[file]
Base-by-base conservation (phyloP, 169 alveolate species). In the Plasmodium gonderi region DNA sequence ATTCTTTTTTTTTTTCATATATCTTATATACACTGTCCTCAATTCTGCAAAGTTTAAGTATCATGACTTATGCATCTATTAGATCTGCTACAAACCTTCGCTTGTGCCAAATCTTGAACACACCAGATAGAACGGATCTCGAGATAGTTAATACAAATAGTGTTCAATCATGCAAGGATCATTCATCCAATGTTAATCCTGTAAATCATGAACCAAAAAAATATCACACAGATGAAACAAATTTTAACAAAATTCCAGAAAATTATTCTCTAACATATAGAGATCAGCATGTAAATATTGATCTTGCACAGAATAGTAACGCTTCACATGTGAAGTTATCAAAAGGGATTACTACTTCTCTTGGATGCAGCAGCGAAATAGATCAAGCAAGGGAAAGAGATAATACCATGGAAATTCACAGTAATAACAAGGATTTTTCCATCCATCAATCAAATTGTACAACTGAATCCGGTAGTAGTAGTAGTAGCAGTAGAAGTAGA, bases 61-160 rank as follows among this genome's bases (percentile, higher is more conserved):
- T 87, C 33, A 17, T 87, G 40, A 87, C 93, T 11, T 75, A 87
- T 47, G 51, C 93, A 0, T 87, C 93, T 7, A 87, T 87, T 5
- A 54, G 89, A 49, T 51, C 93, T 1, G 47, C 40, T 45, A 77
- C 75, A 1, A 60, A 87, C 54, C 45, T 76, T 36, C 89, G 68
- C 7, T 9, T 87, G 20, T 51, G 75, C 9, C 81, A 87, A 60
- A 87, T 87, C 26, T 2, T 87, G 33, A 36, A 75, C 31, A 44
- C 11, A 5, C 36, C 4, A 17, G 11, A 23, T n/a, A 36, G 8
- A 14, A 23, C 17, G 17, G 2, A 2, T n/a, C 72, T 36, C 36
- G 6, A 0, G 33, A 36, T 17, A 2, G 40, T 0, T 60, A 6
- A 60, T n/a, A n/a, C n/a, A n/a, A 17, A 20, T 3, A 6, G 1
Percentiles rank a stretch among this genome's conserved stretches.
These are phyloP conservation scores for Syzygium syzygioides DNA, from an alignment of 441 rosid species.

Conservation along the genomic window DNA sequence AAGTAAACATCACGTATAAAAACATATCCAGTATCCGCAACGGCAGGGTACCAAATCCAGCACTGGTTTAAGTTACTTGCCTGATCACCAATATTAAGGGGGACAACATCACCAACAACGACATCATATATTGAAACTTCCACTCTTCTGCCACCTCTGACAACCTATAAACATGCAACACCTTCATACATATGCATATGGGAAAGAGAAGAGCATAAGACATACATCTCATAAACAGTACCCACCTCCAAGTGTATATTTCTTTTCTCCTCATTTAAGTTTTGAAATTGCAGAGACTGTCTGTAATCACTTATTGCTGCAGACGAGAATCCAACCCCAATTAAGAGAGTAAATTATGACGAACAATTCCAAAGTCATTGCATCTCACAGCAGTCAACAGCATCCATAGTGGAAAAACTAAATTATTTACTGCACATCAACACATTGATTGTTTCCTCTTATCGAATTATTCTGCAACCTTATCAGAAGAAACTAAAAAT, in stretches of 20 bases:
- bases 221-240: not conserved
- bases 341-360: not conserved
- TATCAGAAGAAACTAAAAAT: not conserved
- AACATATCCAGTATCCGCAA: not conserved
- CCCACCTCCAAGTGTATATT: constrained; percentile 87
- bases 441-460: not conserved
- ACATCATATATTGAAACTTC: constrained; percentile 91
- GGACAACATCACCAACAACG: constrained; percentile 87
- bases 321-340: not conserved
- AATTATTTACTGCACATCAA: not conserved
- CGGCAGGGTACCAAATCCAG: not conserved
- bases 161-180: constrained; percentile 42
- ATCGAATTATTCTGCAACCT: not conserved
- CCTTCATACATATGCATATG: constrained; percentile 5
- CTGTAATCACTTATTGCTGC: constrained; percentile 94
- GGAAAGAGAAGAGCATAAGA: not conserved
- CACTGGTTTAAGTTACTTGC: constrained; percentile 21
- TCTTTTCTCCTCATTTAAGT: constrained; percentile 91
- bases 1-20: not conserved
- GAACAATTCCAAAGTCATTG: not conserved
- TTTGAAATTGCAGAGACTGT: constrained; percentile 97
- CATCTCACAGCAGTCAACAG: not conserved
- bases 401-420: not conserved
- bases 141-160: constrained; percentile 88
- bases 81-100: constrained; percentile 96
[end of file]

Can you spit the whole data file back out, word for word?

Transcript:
Base-by-base conservation (phyloP, 169 alveolate species). In the Plasmodium gonderi region DNA sequence ATTCTTTTTTTTTTTCATATATCTTATATACACTGTCCTCAATTCTGCAAAGTTTAAGTATCATGACTTATGCATCTATTAGATCTGCTACAAACCTTCGCTTGTGCCAAATCTTGAACACACCAGATAGAACGGATCTCGAGATAGTTAATACAAATAGTGTTCAATCATGCAAGGATCATTCATCCAATGTTAATCCTGTAAATCATGAACCAAAAAAATATCACACAGATGAAACAAATTTTAACAAAATTCCAGAAAATTATTCTCTAACATATAGAGATCAGCATGTAAATATTGATCTTGCACAGAATAGTAACGCTTCACATGTGAAGTTATCAAAAGGGATTACTACTTCTCTTGGATGCAGCAGCGAAATAGATCAAGCAAGGGAAAGAGATAATACCATGGAAATTCACAGTAATAACAAGGATTTTTCCATCCATCAATCAAATTGTACAACTGAATCCGGTAGTAGTAGTAGTAGCAGTAGAAGTAGA, bases 61-160 rank as follows among this genome's bases (percentile, higher is more conserved):
- T 87, C 33, A 17, T 87, G 40, A 87, C 93, T 11, T 75, A 87
- T 47, G 51, C 93, A 0, T 87, C 93, T 7, A 87, T 87, T 5
- A 54, G 89, A 49, T 51, C 93, T 1, G 47, C 40, T 45, A 77
- C 75, A 1, A 60, A 87, C 54, C 45, T 76, T 36, C 89, G 68
- C 7, T 9, T 87, G 20, T 51, G 75, C 9, C 81, A 87, A 60
- A 87, T 87, C 26, T 2, T 87, G 33, A 36, A 75, C 31, A 44
- C 11, A 5, C 36, C 4, A 17, G 11, A 23, T n/a, A 36, G 8
- A 14, A 23, C 17, G 17, G 2, A 2, T n/a, C 72, T 36, C 36
- G 6, A 0, G 33, A 36, T 17, A 2, G 40, T 0, T 60, A 6
- A 60, T n/a, A n/a, C n/a, A n/a, A 17, A 20, T 3, A 6, G 1
Percentiles rank a stretch among this genome's conserved stretches.
These are phyloP conservation scores for Syzygium syzygioides DNA, from an alignment of 441 rosid species.

Conservation along the genomic window DNA sequence AAGTAAACATCACGTATAAAAACATATCCAGTATCCGCAACGGCAGGGTACCAAATCCAGCACTGGTTTAAGTTACTTGCCTGATCACCAATATTAAGGGGGACAACATCACCAACAACGACATCATATATTGAAACTTCCACTCTTCTGCCACCTCTGACAACCTATAAACATGCAACACCTTCATACATATGCATATGGGAAAGAGAAGAGCATAAGACATACATCTCATAAACAGTACCCACCTCCAAGTGTATATTTCTTTTCTCCTCATTTAAGTTTTGAAATTGCAGAGACTGTCTGTAATCACTTATTGCTGCAGACGAGAATCCAACCCCAATTAAGAGAGTAAATTATGACGAACAATTCCAAAGTCATTGCATCTCACAGCAGTCAACAGCATCCATAGTGGAAAAACTAAATTATTTACTGCACATCAACACATTGATTGTTTCCTCTTATCGAATTATTCTGCAACCTTATCAGAAGAAACTAAAAAT, in stretches of 20 bases:
- bases 221-240: not conserved
- bases 341-360: not conserved
- TATCAGAAGAAACTAAAAAT: not conserved
- AACATATCCAGTATCCGCAA: not conserved
- CCCACCTCCAAGTGTATATT: constrained; percentile 87
- bases 441-460: not conserved
- ACATCATATATTGAAACTTC: constrained; percentile 91
- GGACAACATCACCAACAACG: constrained; percentile 87
- bases 321-340: not conserved
- AATTATTTACTGCACATCAA: not conserved
- CGGCAGGGTACCAAATCCAG: not conserved
- bases 161-180: constrained; percentile 42
- ATCGAATTATTCTGCAACCT: not conserved
- CCTTCATACATATGCATATG: constrained; percentile 5
- CTGTAATCACTTATTGCTGC: constrained; percentile 94
- GGAAAGAGAAGAGCATAAGA: not conserved
- CACTGGTTTAAGTTACTTGC: constrained; percentile 21
- TCTTTTCTCCTCATTTAAGT: constrained; percentile 91
- bases 1-20: not conserved
- GAACAATTCCAAAGTCATTG: not conserved
- TTTGAAATTGCAGAGACTGT: constrained; percentile 97
- CATCTCACAGCAGTCAACAG: not conserved
- bases 401-420: not conserved
- bases 141-160: constrained; percentile 88
- bases 81-100: constrained; percentile 96